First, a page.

The line smoothing section 80 is comprised of a digital differential analyzer stage 130, connected to micro-coded engine 70 via line 113, an anti-aliasing value generator 160 connected to analyzer stage 130 via line 154 and to the micro-coded engine 70 via line 114, and a proportional weighting stage 180. Generator 160 outputs alpha (α) value information on line 177 to the proportional weighting stage 180 and step control information on lines 178 to the X and Y counters 205,210 of the frame buffer (lines 178b and 178a respectively). Proportional weighting stage 180 is connected to the micro-coded engine by line 117 and has its output coupled to the frame buffer 200 via line 194.
In the operative scheme depicted in FIG. 2, in order to reconstruct a line in raster format, a digital differential analyzer (DDA) is utilized, in this case DDA unit 130. For each incremental step of the DDA along the large axis, small axis position information is generated for every pixel in the line. Because of the fixed location of the raster pixels, the equivalant line would have a jagged or stairstep structure in most orientations in the absence of a suitable and effective line smoothing or anti-aliasing capability. With the DDA 130 operating at a higher resolution than the raster screen resolution, the distance between the theoretical line and the individual pixel positions of relevant pixels can be resolved. This so-called small axis distance information associated to each relevant pixel, together with information in binary form representing the slope of the line to be recreated, can be utilized in generator 160 to generate a "gray scale" value to be assigned to each relevant pixel. The value generator is provided with the capability of assigning gray scale values to sets of pixels, each set comprising a single dimension array, when the array gives representative cross-section of the theoretical line for the incremental position of the DDA 130 regardless of the orientation of the line to be recreated relative to the horizontal (X) and vertical (Y) axes. The arrays of pixels thus comprising the center portion of the given line make the line appear to pass between screen pixels, with the result that the stair-step appearance is minimized.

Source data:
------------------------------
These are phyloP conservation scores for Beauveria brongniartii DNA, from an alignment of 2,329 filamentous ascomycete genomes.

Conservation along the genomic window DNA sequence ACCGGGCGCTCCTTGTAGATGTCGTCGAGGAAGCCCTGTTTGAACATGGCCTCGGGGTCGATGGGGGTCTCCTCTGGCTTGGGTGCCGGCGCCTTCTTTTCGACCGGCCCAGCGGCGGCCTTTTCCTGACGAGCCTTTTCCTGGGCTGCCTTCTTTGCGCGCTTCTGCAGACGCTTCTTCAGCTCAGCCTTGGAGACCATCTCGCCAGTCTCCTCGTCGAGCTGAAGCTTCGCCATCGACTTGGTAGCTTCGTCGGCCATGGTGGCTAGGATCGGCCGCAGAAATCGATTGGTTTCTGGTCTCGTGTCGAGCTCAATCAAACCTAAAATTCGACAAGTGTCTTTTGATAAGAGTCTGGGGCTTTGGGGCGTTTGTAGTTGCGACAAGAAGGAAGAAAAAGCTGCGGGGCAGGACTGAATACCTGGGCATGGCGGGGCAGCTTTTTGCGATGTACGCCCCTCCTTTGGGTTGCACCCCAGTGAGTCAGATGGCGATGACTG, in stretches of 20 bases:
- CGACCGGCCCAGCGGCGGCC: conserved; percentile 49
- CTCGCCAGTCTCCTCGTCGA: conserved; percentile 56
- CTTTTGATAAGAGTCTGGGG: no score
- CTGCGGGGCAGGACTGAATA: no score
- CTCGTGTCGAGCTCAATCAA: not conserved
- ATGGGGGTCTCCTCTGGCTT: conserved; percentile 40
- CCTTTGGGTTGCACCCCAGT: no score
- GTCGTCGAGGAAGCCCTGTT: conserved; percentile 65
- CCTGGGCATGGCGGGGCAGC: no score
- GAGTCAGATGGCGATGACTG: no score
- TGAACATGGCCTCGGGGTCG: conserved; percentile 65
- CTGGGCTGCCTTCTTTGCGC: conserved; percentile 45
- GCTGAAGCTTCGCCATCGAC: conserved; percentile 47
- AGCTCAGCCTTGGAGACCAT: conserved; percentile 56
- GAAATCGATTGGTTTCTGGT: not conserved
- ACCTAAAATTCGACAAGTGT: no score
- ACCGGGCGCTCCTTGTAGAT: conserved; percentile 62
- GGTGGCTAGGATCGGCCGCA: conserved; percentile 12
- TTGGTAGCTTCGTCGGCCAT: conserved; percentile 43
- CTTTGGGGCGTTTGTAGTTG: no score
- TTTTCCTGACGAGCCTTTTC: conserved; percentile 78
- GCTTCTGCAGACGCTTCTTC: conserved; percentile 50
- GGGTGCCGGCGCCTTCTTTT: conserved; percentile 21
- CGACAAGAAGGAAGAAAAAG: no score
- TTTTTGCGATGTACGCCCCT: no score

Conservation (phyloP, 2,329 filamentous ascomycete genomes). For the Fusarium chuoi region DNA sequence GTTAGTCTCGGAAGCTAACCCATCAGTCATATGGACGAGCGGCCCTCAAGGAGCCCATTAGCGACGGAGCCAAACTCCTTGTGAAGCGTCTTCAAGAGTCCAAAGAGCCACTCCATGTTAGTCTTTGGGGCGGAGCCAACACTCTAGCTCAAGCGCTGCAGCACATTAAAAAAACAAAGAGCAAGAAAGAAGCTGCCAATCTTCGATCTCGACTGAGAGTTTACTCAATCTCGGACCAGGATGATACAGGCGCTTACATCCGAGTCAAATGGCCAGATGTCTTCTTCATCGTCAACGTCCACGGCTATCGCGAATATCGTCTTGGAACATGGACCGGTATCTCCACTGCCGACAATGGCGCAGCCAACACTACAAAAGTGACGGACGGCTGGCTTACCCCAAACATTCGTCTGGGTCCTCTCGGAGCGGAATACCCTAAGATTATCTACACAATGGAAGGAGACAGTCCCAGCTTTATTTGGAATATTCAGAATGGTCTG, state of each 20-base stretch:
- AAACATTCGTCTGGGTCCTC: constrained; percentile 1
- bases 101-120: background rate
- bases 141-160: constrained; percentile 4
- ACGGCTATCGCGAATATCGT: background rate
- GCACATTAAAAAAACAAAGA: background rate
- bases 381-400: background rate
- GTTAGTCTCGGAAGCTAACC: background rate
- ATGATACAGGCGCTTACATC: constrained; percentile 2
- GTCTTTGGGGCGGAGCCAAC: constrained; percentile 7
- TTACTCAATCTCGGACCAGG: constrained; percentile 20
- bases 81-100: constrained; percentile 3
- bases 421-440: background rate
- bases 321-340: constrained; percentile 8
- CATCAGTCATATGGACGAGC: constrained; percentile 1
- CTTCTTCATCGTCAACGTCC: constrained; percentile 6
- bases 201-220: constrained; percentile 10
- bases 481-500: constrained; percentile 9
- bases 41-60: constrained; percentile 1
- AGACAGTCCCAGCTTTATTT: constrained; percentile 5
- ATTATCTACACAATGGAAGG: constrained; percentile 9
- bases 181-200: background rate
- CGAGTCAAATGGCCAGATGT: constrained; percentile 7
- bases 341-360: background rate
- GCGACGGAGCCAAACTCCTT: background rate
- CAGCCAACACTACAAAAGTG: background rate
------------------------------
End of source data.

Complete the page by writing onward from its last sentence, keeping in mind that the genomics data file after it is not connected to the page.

In this way smoothing is accomplished perhaps 1000 times faster than in a pure software arrangement and during the building of the raster image itself, thus requiring no after-filtering. The use of the slope information in the generation of the gray scale values, on a pixel-by-pixel basis, enables effective minimization of changing line thickness appearances with different line orientations.